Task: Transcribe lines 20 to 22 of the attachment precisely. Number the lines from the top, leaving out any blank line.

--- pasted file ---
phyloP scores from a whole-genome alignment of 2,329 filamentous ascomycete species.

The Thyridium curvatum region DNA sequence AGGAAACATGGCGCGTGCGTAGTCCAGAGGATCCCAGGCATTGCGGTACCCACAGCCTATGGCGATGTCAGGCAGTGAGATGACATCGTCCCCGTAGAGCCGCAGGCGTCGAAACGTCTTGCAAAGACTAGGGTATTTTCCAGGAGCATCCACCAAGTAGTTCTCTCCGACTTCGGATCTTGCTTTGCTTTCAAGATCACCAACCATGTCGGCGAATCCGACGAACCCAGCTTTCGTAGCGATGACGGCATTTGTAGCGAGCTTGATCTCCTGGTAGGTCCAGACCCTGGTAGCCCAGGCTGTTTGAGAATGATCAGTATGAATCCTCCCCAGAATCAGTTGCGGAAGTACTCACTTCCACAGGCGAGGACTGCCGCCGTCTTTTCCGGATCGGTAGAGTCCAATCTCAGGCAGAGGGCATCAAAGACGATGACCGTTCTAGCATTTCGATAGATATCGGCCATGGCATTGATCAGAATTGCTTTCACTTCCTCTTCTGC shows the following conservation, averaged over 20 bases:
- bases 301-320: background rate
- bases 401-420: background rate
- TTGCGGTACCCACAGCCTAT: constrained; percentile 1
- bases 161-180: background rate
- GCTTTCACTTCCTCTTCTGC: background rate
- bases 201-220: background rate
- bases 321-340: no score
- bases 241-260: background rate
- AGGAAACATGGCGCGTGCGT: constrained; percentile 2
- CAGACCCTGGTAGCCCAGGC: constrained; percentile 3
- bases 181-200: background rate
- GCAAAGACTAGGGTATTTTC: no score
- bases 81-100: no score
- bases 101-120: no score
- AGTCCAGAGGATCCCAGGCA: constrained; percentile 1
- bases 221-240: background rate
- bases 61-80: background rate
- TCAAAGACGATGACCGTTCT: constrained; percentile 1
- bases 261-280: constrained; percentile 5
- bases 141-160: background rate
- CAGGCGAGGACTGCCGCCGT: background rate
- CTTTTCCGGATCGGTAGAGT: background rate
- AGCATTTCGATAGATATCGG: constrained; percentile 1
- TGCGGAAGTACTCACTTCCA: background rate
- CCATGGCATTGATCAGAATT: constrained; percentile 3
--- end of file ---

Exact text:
- TCAAAGACGATGACCGTTCT: constrained; percentile 1
- bases 261-280: constrained; percentile 5
- bases 141-160: background rate